Urban young Indians are enrolling for Sanskrit classes in large numbers and the trend is increasing every year. Young Indians who are enrolling for the short-term Sanskrit courses conducted by various organizations include IT professionals, engineers, doctors, MBAs, civil servants, graduates and postgraduates. Some are attracted by Sanskrit's highly logical grammatical structure, which will help them in other their career. Many also take to Sanskrit because it is a high scoring subject in CBSE and UPSC.
Rachna Bisht-Rawat writes in Outlook
about this new found interest in the classical language India
As many as 30,000 people have enrolled for countrywide classes that are starting this July under the aegis of the Gita Shiksha Kendra, to help people know the Gita better, through Sanskrit. And 60 per cent of these are in the 18-28 age group. At the Delhi Samvadshala, students from 37 countries come down in winters to learn spoken Sanskrit. And in 2008, 2,000 Delhiites enrolled for spoken Sanskrit crash courses that were held across the city. Again, 60 per cent were in the 18 to 28 age group.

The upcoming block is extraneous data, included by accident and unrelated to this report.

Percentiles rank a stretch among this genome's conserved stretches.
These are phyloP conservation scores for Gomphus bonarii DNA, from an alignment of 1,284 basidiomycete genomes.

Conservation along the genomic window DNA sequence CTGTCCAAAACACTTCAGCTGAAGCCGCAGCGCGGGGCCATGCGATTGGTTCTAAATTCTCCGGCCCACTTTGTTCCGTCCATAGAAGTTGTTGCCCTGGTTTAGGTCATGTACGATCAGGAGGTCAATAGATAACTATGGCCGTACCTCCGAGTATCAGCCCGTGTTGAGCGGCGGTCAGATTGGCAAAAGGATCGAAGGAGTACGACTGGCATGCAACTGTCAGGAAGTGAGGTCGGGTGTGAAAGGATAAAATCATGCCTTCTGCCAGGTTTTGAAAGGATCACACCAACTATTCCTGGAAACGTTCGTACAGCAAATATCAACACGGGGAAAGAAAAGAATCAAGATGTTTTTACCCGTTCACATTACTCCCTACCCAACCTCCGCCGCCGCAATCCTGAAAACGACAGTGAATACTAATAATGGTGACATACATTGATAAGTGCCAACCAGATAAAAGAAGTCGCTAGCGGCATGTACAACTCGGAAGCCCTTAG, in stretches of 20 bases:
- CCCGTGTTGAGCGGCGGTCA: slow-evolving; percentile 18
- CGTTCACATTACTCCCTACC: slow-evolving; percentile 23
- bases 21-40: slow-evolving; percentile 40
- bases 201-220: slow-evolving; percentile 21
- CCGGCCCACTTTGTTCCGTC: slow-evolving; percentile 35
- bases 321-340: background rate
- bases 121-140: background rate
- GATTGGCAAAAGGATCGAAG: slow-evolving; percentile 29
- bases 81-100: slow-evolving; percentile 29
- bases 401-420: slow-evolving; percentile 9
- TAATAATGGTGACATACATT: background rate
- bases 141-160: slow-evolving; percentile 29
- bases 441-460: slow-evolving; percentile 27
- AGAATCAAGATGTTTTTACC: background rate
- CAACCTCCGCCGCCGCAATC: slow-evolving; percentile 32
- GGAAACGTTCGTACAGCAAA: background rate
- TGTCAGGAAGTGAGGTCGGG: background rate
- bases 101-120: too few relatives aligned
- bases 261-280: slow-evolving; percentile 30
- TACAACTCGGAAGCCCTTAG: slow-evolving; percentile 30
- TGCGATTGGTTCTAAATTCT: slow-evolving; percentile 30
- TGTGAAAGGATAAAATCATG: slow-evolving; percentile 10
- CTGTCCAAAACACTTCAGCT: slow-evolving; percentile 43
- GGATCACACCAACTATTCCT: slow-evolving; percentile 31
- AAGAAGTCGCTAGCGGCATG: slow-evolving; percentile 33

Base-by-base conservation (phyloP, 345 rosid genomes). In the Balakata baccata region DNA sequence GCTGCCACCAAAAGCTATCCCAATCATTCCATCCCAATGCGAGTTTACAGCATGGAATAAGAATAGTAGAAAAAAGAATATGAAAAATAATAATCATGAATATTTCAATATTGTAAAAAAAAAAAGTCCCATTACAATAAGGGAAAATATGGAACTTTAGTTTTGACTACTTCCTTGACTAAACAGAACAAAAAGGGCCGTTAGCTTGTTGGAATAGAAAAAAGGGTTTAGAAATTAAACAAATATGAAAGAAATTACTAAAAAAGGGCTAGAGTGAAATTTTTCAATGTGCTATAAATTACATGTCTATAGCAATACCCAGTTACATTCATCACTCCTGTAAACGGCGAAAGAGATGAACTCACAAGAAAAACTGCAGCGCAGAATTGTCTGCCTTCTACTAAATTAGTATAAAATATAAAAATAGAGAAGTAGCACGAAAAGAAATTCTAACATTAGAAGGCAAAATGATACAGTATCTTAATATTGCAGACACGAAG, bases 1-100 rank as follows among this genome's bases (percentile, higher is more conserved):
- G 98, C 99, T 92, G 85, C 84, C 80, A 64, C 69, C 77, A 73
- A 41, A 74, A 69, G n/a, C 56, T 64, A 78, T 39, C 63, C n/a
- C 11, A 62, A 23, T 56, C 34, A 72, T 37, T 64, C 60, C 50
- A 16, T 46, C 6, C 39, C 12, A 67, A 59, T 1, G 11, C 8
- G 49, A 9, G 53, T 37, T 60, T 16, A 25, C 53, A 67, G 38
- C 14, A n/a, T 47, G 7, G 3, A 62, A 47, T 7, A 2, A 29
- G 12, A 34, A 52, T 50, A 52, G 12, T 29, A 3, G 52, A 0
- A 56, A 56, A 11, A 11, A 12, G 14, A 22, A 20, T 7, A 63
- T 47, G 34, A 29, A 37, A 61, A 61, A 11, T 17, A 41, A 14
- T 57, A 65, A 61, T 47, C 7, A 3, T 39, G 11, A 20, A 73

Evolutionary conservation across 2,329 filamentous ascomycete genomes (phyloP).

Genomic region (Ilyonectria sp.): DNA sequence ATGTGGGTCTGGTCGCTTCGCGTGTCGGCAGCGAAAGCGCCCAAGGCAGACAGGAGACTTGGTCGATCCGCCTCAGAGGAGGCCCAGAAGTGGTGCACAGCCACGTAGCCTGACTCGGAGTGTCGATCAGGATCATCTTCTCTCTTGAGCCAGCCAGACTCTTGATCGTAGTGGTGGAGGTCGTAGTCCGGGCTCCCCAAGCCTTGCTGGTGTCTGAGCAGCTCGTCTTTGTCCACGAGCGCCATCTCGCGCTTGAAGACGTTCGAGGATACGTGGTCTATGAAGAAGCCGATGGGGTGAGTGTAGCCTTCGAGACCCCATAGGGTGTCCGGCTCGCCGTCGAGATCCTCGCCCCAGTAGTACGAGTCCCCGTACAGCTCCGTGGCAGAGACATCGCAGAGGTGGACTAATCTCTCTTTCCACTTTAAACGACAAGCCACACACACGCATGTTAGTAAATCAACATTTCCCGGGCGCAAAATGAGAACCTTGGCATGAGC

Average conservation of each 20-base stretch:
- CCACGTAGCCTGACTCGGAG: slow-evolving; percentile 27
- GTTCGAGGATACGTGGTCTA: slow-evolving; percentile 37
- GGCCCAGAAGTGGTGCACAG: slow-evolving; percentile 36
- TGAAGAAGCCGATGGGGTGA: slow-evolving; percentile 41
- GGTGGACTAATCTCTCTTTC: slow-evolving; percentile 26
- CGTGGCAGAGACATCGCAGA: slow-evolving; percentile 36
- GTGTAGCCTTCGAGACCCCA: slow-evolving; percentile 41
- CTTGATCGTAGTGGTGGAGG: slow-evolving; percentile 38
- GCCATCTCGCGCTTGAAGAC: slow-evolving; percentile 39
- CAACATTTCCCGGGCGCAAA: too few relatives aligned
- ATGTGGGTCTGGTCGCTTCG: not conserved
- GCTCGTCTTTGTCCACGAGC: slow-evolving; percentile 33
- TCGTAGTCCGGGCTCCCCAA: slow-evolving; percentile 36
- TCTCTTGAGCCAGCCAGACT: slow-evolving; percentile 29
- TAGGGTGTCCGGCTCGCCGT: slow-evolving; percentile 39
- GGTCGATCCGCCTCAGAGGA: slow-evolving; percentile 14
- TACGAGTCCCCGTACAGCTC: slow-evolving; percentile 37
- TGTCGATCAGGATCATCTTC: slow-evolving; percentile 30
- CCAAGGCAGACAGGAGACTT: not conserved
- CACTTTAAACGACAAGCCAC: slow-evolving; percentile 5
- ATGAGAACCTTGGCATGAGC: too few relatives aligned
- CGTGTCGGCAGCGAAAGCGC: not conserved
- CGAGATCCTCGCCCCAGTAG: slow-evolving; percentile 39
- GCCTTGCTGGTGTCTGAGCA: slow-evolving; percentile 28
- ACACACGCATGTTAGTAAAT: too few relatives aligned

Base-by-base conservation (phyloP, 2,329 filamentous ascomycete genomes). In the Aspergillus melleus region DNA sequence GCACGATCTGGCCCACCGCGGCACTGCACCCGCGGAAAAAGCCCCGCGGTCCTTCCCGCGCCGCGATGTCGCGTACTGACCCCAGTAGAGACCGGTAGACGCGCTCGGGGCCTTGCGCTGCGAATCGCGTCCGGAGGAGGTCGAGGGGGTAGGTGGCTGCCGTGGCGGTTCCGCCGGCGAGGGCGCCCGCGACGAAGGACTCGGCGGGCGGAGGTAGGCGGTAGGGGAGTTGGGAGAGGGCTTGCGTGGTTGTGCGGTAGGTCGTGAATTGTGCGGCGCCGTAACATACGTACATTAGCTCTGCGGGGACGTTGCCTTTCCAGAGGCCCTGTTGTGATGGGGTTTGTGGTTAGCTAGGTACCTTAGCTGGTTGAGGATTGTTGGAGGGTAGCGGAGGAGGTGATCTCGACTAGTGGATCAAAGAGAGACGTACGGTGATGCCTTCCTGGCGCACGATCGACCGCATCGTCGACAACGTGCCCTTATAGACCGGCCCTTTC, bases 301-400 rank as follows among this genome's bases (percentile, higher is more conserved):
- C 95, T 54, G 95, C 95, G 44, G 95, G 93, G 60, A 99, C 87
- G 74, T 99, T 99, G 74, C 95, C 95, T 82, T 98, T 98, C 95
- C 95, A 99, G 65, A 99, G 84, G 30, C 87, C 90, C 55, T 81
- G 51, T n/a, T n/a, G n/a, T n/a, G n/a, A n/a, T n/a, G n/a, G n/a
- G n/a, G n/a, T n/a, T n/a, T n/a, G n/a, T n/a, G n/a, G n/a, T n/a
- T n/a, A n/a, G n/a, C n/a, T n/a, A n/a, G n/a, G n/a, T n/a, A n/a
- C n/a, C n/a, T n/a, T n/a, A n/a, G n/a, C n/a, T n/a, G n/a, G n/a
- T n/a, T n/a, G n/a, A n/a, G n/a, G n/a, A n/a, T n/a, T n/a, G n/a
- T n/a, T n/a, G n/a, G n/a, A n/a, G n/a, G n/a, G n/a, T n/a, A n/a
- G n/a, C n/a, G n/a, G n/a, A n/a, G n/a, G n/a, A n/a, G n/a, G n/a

"Yes, we're going back to our roots," smiles Krishna Shastry, who, along with a group of like-minded people, started the Sanskrita Sambhashanam (Speak Sanskrit) movement in 1981. Just seven students joined the first course, held in Jayanagar,
. Obviously, a few stereotypes had to be broken. "Over the years, Sanskrit has been considered difficult, boring and irrelevant in a modern world. So we started with evolving a new, more interesting style of teaching," he says. Bangalore
In the 2001 census, a mere 48,400 people have listed Sanskrit as their mother tongue. But by the time the next census is completed, the numbers may well have doubled or trebled.
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